As illustrated in FIG. 11, when trigger 142 is depressed in the direction of arrow A, the trigger surface 142b engages head 156 and displaces leg 150 downwardly. As the leg is pushed downwardly, the lower edge 154a of portion 154 moves toward and is deflected inwardly by surfaces 122a and 184 from catch crevice 186 thereby allowing trigger 142 to contact switch button 144 and activate the stun gun. The stun gun is simply disarmed by removing removable member 120 from housing 160 as shown in FIG. 12 and as described herein with regard to FIGS. 7 and 8. In the disarmed mode, trigger 142 is precluded from contacting switch button 144. In this regard, as trigger 142 is depressed, lower edge 154a of elongated section 154 moves toward catch members 180 and contacts upwardly sloped surfaces 182 thereof. Sloped surfaces 182 directs edge 154a into crevice 186 whereby leg member 150 is prevented from moving further downward. This in turn prevents further movement of trigger 142 toward switch button 144. The stun gun is rearmed by inserting arming member 120 into openings 170 in housing 160. Front wall 152 includes a slot 190 which enables activating the stun gun when arming member 120 is removed from housing 160. The slot in the housing is sized to allow the user to insert his/her finger into the slot and deflect leg portion 154 inwardly to preclude end 154a entering crevice 186 when trigger 142 is depressed. Preferably, leg portion 154 includes a detent 192 extending into slot 190 to facilitate such deflection of portion 154.
The invention has been described with reference to preferred embodiments and it is apparent that many modifications may be made with respect to the preferred embodiments and that other embodiments can readily be devices without departing from the principles of the invention. Therefore, it is to be distinctly understood that the foregoing descriptive matter is to be intended merely as illustrative of the invention and not as a limitation.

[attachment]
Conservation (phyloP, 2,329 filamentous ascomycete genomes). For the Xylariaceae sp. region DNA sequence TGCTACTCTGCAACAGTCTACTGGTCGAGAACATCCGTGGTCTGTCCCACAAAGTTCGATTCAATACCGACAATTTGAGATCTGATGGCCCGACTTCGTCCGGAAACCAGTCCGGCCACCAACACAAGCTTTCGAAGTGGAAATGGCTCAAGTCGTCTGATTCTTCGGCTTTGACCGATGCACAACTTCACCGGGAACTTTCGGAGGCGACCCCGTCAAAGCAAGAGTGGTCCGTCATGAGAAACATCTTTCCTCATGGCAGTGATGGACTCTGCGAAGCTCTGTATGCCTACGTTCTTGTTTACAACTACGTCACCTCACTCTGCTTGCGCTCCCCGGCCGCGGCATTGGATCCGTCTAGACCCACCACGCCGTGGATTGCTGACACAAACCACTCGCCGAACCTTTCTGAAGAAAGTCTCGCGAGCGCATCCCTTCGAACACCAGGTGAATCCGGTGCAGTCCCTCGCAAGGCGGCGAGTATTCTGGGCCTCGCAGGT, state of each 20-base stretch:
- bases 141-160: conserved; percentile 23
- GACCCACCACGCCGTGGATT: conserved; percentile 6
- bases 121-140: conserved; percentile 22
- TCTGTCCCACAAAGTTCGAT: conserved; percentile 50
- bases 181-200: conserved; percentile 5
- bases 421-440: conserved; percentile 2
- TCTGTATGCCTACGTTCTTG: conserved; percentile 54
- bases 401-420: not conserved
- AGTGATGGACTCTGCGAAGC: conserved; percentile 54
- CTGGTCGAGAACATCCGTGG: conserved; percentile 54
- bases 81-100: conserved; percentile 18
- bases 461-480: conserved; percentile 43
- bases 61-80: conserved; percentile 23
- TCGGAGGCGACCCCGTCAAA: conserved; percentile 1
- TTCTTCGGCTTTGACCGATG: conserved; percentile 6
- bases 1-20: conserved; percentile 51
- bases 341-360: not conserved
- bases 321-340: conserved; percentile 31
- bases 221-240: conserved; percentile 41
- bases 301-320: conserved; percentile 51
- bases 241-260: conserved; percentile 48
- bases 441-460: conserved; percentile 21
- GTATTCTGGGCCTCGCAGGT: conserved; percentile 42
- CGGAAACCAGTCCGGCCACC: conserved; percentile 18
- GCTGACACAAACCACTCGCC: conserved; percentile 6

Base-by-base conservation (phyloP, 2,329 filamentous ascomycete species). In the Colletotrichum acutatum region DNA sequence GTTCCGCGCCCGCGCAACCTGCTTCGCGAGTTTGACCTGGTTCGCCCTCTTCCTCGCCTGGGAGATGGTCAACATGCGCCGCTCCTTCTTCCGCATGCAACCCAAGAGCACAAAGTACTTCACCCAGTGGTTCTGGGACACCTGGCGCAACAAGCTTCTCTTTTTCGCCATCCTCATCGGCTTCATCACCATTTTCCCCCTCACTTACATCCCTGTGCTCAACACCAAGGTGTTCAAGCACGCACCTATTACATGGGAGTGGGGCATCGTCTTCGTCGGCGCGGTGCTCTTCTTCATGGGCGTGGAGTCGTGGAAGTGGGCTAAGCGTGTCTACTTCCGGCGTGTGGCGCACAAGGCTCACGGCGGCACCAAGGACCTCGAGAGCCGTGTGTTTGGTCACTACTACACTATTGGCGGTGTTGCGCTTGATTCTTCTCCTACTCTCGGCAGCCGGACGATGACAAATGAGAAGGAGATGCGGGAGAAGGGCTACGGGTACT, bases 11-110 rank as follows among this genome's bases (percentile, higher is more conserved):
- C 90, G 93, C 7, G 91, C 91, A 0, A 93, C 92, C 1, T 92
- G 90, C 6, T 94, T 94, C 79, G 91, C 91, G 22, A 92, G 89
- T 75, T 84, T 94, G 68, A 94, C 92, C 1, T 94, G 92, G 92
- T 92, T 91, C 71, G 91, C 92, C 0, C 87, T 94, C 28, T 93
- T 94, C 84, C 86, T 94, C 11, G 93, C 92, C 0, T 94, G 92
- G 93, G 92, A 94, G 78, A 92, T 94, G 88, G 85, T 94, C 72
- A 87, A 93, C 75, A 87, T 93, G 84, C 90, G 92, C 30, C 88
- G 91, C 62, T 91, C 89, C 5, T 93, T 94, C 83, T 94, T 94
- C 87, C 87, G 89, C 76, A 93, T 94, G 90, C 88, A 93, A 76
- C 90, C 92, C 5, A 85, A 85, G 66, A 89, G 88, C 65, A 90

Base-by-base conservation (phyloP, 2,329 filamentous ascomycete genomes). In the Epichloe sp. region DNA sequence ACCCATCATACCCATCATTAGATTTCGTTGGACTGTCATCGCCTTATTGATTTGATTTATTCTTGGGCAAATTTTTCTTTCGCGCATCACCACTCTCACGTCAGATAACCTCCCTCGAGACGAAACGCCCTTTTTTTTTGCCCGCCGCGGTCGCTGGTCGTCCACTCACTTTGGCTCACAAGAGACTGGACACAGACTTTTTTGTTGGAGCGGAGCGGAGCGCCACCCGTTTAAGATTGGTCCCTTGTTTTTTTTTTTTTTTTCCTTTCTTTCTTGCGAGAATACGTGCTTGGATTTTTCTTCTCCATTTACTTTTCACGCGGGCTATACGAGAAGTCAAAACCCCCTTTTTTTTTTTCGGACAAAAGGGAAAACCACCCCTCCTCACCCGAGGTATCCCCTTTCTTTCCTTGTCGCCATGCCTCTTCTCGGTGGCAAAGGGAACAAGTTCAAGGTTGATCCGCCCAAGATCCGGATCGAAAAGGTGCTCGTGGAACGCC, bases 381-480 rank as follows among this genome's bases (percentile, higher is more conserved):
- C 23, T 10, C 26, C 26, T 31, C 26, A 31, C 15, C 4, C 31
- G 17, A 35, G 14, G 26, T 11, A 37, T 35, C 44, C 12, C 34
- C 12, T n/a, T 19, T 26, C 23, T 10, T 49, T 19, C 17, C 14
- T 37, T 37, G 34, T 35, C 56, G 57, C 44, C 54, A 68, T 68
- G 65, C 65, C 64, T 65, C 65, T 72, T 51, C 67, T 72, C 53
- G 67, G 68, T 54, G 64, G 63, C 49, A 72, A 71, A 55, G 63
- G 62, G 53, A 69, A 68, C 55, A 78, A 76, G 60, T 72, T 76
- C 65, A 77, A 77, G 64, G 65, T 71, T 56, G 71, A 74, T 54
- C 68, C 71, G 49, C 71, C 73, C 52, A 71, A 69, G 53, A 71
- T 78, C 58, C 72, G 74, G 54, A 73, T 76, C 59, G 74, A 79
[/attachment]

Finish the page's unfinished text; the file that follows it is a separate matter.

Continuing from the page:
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|U.S. Classification||222/153.11, 333/183, 42/1.08|
|International Classification||B65D83/14, F41B15/04, H05C1/00, F41H9/10|
|Cooperative Classification||B65D83/384, F41H13/0018, F41B15/04, H05C1/00, F41H9/10|
|European Classification||B65D83/38E, F41B15/04, H05C1/00, F41H9/10, F41H13/00D2|
|Nov 25, 1994||AS||Assignment|
Owner name: GUARDIAN ROYALTY CORPORATION, PENNSYLVANIA
Free format text: ASSIGNMENT OF ASSIGNORS INTEREST;ASSIGNOR:WINNER, KEVIN;REEL/FRAME:007359/0021
Effective date: 19941118
|Nov 23, 1998||AS||Assignment|
Owner name: GUARDIAN ROYALTY LLC, PENNSYLVANIA
Free format text: ASSIGNMENT OF ASSIGNORS INTEREST;ASSIGNOR:GUARDIAN ROYALTY CORPORATION;REEL/FRAME:009605/0960
Effective date: 19980928
|Dec 2, 1999||FPAY||Fee payment|
Year of fee payment: 4
|Aug 31, 2001||AS||Assignment|
Owner name: DEFENSE TECHNOLOGY CORPORATION OF AMERICA, FLORIDA
Free format text: ASSIGNMENT OF ASSIGNORS INTEREST;ASSIGNOR:GUARDIAN ROYALTY LLC;REEL/FRAME:012124/0769
Effective date: 20010807
|Jan 28, 2004||REMI||Maintenance fee reminder mailed|
|Jul 2, 2004||LAPS||Lapse for failure to pay maintenance fees|
|Aug 31, 2004||FP||Expired due to failure to pay maintenance fee|
Effective date: 20040702